The SEL encourages students to improve their emotional and social competence by teaching them the ability to understand their emotions and handle themselves better when they are upset. This means that the students actually learn to calm themselves when they are angry and facilitate conflict resolution.
The emotional competence enables one to make safe and ethical decisions (Collaborative for Academic, Social, and Emotional Learning, 2005; Elias, Zins, Weiss-berg, Frey, Greenberg, Haynes, Kessler, Schwab-Stone, & Shriver, 1997; Zins & Elias, 2006). CASEL identified five categories that SEL programs need to focus, which relate to the social and emotional competence of the student (Collaborative for Academic, Social, and Emotional Learning; 2005; Devaney, O'Brien, Keister, Resnik, & Weissberg, 2006) namely self-awareness, self-management, social awareness, relationship skills, and responsible decision-making.
CASEL means Collaborative for Academic, Social, and Emotional Learning. Self-awareness is the ability of the person to know and assess his feelings, strengths, weaknesses, and values and still keeping a very good level of self-confidence.
Self-management is the skill to handle and regulate emotions especially under stressful situations. Social awareness is the person's ability to respect and express empathy on other people's values, cultural differences, and needs.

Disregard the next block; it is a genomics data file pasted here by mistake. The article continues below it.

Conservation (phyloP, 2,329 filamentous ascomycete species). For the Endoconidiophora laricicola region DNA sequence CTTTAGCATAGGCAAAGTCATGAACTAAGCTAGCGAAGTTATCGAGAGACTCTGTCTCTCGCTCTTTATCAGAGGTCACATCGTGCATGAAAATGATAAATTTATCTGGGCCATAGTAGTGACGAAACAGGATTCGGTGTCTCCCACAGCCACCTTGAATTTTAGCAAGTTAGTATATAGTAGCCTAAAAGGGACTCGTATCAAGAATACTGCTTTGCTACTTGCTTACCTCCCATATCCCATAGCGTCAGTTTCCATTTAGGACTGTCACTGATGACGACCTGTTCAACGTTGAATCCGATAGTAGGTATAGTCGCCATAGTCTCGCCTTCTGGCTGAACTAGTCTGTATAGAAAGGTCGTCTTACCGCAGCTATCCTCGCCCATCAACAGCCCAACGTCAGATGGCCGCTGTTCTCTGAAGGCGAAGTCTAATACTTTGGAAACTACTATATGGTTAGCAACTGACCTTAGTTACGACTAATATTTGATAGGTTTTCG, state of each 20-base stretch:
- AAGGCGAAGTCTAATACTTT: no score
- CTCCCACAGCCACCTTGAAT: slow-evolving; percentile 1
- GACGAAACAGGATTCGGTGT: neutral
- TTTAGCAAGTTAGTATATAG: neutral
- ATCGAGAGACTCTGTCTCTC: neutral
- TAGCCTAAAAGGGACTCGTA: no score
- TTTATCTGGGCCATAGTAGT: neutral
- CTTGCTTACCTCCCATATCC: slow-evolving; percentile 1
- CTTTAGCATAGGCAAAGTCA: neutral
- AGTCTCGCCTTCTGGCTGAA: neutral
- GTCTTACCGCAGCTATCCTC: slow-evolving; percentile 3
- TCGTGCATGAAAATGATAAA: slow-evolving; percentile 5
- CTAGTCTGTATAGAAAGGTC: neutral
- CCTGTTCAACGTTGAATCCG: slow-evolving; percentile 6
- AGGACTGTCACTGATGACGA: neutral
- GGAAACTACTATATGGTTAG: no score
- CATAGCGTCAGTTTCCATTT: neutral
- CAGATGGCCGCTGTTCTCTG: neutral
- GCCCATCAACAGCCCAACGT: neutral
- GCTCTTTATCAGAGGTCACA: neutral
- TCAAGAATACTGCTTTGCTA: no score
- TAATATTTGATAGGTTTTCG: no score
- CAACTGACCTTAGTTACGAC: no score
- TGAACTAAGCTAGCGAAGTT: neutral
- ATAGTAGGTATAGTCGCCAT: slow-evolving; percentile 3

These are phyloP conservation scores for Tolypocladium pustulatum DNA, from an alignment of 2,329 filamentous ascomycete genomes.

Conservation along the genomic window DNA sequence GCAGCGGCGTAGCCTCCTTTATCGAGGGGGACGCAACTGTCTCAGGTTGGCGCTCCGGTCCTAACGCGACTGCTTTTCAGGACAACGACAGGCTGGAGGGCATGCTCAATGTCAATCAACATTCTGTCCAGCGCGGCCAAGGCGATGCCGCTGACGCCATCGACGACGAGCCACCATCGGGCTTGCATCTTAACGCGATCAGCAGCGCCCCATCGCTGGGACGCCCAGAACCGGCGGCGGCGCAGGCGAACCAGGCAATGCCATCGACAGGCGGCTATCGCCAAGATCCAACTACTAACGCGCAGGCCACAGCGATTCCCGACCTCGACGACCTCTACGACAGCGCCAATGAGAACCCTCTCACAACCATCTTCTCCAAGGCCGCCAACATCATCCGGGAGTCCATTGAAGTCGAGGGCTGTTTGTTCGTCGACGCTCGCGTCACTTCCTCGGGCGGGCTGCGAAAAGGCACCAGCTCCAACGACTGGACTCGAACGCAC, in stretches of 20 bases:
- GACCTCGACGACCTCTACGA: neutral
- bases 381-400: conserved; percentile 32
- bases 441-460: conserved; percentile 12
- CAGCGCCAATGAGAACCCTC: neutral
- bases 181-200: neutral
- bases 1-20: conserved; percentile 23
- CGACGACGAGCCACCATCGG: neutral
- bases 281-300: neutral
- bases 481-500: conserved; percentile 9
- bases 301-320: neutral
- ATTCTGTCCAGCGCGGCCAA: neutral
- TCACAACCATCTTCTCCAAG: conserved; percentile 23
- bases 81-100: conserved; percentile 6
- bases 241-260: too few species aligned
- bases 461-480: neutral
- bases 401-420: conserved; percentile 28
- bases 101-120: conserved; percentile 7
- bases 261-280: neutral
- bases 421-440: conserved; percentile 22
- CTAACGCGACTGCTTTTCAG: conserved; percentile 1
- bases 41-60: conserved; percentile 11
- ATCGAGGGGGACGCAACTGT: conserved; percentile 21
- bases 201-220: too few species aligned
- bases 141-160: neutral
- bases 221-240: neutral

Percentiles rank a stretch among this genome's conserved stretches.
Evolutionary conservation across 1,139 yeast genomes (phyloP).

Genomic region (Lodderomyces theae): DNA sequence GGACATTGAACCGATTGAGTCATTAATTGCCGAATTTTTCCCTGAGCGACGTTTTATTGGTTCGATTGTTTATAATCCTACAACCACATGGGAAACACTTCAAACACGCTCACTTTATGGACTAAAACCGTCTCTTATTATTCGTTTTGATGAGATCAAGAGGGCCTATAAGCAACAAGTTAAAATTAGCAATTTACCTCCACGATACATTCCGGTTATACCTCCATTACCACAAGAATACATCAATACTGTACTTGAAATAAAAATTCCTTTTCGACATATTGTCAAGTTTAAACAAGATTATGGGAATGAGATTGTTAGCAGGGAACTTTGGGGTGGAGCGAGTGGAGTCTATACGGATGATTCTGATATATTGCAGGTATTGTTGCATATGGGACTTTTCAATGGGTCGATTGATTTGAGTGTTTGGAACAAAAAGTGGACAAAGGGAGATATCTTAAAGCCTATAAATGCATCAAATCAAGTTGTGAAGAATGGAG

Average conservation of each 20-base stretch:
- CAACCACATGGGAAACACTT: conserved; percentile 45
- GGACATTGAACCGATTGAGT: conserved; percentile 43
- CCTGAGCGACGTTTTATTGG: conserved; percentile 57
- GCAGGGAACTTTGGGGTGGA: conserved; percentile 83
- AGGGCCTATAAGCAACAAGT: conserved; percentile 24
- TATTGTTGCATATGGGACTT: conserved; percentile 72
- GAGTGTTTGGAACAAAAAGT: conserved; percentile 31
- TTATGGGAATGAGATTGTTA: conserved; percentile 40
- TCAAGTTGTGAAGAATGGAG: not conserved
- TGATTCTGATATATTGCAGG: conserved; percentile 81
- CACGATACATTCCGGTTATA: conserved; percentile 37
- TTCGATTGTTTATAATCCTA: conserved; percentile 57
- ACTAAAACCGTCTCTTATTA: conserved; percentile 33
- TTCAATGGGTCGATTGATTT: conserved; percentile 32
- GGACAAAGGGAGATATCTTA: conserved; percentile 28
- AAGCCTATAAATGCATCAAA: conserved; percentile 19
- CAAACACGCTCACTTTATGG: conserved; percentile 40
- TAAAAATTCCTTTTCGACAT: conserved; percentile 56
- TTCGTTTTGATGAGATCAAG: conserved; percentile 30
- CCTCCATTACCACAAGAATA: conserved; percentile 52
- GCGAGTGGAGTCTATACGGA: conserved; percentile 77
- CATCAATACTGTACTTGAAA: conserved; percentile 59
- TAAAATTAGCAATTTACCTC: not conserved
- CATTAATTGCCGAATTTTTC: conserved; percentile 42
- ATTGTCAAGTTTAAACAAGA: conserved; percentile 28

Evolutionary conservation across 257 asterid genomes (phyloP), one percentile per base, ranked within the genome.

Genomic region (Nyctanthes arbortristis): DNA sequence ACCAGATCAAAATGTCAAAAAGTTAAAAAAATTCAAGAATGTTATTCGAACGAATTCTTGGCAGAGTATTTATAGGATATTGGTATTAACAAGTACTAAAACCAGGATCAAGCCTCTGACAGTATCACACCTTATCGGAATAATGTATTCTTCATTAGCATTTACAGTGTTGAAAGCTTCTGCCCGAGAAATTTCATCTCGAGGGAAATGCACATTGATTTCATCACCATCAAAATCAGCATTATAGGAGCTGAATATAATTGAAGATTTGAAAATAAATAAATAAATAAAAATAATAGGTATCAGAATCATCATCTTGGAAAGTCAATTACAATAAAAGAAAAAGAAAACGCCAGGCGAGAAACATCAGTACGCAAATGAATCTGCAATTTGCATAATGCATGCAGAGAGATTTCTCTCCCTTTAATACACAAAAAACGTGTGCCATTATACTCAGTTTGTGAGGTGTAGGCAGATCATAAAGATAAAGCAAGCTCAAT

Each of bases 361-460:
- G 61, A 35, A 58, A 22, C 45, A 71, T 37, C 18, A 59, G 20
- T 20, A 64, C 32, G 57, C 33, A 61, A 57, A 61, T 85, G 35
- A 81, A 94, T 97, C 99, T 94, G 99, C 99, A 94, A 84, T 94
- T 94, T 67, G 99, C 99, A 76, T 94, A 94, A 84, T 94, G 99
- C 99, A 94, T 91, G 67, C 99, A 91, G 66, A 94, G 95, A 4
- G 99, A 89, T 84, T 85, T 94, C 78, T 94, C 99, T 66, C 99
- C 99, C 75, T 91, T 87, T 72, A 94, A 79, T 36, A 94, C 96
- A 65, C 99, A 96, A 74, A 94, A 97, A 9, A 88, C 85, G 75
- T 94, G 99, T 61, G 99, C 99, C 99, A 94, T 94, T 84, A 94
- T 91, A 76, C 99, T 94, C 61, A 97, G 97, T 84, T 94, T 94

Responsible decision-making is the art of making appropriate decisions based on safety, ethical standards, and social norms.
Latin American Culture is defined as the formal and informal expression of the Latin American people (Kleymeyer, 1994). It includes high culture (high art and literature), popular culture (dance, music and folk art), religion and customary practices. Latin America has different definitions. From the cultural point of view, Latin America includes regions of the Americas where Portuguese, Spanish, and French languages prevail, Mexico, South America and a large part of Central America. It also includes the some regions of the Caribbean such as Haiti (a country that is non-Hispanic but with Hispanic cultural influences). There is a crucial presence of the Latin American culture within the United States of America, especially in the Southwest and California and in cities like Miami and New York. There is the growing attention in the relations that exist between the Caribbean and Latin America (Kleymeyer, 1994).